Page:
This elusive market you’re chasing?
It doesn’t exist. Or if it does, no one has found it—not even Amazon, which actually has the money to do the market research.
They are the only ones who have ever done it. And it’s not benefitting them in their own book lines.
Because repeatedly, what readers say they want is something unique and different. But, as one professor said to us in a creative writing class, there are seven plots. Shakespeare wrote them better than anyone before or after. If that scares you, quit now.
What my professor knew, what most writers learn, what readers know in their gut, is that what makes a book unique and different isn’t the plot or the subgenre. It’s not the romance or the harmonica.
It’s the writer himself. His perspective. His voice. His take on something that the writer—the writer—loves.
The books that breakout, the ones that become memorable breakouts, the books that everyone else is chasing—those books are written from the heart, not from some cynical analysis of a market that no one understands.
As I have said in the past week in private emails to countless writers who are chasing the market, congrats. You’re doing okay. But imagine how well you would be doing if you wrote something you love, not something you cynically came to because everyone else is “successfully” writing it.
You might be making a living. You might be doing better than you had at your day job, whatever it was. But at some point, this “market” you’re chasing will collapse. Readers won’t stay with you because of your voice. They’ll stay with the founders of the subgenre or the people who wrote books of the heart in that subgenre. But you—the cynical market chaser who holds that subgenre in enough contempt that you believe anyone can write in that subgenre? The readers will forget your books. They won’t look for your work.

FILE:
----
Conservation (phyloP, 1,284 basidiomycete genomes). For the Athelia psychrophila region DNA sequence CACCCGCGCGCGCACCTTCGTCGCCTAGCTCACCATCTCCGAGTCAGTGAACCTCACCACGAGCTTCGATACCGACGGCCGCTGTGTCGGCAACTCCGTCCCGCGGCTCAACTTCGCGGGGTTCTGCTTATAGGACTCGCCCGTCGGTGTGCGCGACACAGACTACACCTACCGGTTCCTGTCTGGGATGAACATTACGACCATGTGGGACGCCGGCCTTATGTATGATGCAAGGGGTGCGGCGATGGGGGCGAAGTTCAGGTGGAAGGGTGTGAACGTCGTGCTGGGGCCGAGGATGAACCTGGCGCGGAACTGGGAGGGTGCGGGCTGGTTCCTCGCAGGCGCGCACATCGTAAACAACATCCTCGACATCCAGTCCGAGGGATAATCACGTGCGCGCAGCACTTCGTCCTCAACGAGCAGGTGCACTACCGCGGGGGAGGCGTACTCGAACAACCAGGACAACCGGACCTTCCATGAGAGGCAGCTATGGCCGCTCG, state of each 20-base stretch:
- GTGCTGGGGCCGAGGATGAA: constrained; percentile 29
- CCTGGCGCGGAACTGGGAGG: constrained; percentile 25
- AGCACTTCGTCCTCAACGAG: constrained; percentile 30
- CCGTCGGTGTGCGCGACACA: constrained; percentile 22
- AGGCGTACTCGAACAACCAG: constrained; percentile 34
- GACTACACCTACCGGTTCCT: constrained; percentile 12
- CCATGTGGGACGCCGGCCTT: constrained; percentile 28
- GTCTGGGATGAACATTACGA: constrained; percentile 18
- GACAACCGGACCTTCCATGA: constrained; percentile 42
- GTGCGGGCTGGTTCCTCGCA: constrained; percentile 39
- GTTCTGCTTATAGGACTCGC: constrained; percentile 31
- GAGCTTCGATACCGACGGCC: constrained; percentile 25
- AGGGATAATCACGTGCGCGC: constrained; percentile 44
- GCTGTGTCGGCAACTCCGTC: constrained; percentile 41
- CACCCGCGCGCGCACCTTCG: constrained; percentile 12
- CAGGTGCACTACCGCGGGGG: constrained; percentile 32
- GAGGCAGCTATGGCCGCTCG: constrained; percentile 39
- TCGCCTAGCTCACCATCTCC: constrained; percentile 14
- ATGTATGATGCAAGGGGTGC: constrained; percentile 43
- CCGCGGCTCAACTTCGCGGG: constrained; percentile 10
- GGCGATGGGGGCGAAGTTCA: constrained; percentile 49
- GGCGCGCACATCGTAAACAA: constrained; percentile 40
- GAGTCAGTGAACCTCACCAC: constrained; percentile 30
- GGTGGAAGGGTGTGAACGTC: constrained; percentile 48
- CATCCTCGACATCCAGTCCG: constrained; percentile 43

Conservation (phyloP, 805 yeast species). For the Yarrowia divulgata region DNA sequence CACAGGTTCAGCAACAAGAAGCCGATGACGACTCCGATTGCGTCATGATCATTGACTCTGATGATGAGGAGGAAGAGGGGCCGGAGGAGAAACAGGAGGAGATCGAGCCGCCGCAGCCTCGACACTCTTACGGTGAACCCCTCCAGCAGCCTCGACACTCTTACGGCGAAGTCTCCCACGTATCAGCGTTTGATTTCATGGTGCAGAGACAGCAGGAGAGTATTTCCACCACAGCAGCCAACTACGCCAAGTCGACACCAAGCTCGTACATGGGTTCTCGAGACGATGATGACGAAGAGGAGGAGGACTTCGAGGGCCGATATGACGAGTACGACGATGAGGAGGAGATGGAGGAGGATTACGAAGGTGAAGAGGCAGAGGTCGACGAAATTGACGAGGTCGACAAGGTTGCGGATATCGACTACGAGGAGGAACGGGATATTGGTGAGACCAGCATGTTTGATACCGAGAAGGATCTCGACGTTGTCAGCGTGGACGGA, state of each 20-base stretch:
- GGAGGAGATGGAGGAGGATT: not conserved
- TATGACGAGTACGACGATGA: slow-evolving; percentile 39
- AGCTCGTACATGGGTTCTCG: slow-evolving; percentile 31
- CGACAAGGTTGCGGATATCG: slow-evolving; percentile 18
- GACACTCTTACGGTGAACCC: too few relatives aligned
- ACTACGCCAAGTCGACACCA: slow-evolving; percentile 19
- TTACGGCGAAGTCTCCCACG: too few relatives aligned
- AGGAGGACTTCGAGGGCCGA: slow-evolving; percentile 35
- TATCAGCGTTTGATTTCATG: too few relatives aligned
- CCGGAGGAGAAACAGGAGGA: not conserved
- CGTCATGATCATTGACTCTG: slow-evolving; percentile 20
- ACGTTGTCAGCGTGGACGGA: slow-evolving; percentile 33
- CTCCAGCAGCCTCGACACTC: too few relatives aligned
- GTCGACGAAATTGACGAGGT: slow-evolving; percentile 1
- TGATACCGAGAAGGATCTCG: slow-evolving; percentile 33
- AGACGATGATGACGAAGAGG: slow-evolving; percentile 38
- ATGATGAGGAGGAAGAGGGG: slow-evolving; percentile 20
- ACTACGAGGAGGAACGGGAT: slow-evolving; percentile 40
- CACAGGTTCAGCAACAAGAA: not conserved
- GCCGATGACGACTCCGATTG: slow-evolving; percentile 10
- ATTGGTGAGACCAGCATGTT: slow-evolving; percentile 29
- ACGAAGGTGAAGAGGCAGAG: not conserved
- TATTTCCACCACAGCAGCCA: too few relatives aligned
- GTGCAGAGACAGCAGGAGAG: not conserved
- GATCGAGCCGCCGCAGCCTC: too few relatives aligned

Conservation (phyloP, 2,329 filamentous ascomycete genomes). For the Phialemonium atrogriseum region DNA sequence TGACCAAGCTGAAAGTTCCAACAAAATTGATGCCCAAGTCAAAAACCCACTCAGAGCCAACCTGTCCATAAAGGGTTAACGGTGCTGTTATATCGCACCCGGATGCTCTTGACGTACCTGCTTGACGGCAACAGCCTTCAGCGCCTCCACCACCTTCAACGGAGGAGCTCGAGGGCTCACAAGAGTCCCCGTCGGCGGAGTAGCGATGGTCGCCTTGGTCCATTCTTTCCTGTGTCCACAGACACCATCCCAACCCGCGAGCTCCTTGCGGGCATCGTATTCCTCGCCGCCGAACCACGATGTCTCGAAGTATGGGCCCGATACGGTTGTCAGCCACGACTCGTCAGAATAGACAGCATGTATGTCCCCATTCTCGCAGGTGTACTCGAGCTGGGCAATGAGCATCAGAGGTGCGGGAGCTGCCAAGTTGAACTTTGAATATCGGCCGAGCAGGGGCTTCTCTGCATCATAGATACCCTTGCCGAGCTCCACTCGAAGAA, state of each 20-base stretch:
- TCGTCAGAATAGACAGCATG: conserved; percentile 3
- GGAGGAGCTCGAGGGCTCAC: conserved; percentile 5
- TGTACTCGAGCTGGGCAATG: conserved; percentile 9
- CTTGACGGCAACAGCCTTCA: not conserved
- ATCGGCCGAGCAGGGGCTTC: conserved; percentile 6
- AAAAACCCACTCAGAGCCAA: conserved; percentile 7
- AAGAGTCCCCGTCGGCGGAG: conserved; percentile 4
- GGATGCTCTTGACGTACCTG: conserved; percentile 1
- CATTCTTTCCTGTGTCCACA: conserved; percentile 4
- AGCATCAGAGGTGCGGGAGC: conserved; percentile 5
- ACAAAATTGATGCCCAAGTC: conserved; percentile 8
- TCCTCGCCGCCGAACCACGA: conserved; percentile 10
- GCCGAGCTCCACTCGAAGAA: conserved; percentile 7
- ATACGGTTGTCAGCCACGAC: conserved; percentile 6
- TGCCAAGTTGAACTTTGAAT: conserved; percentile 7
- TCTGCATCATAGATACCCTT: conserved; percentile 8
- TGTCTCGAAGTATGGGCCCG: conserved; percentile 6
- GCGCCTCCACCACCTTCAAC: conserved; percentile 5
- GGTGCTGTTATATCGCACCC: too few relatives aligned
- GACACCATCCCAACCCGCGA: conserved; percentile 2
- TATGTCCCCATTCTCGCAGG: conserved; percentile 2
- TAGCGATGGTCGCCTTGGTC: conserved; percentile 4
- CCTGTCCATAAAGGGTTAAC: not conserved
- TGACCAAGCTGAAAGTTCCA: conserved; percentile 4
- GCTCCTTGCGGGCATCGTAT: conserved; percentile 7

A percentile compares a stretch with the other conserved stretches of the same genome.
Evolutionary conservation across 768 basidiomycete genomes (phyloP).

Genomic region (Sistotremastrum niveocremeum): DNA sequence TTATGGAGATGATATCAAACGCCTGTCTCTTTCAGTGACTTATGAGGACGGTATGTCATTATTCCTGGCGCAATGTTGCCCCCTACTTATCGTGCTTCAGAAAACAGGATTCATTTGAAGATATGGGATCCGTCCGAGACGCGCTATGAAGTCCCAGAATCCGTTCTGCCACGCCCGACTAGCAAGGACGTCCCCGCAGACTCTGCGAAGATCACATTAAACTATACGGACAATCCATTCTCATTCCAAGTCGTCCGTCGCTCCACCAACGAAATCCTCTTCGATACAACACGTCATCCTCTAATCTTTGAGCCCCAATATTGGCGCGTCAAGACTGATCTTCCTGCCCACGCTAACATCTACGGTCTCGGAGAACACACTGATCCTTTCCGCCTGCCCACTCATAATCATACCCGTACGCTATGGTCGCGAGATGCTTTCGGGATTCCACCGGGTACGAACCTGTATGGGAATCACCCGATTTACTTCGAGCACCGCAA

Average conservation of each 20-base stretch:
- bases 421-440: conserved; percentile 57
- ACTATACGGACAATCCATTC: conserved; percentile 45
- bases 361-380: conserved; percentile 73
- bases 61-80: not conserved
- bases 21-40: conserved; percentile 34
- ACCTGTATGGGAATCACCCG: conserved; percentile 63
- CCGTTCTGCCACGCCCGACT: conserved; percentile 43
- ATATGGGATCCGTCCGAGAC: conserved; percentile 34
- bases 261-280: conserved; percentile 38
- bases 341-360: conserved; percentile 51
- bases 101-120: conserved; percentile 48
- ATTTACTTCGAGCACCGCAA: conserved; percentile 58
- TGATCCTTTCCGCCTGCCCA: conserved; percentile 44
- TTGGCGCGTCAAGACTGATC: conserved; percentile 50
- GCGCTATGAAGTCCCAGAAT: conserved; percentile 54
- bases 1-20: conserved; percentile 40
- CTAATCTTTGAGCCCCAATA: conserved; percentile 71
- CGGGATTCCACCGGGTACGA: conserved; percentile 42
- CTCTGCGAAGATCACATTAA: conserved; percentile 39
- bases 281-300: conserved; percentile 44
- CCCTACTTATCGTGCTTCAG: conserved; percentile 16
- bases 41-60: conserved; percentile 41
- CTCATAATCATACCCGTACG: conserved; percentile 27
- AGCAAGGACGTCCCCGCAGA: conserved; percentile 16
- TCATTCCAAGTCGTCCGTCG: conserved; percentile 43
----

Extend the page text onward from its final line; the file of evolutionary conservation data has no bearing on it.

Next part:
Because it has no life. No verve, no excitement.
Then you’ll have to find a new market to chase. Or you’ll need to return to that day job.
Or gosh. Maybe you’ll have enough saved that you can finally write that book of the heart. If you’re not burned out. If you haven’t learned some really bad habits from your cynical visit to market.
If you still want to write anything at all.
In the meantime, the rest of us will be having fun, writing what we love, and then when it’s done, marketing it to the best of our ability, with good covers and good blurbs. We’ll turn our attention to the next book and the next book—governed by what we want to write next, not what some made-up excuse for a market (or the elusive “everyone”) says we have to write next.
Maybe one of our books will take off. Maybe it won’t. But if it does, then we get to decide if we want to write more like it, or if it was a one-off. Because we’re writing what we love, not what the market dictates—even if we pioneered that market, all by our lonesome, writing a book of the heart.
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“Business Musings: What Market?” copyright © 2015 by Kristine Kathryn Rusch. Photo at the top of the blog copyright © 2015 by Dean Wesley Smith.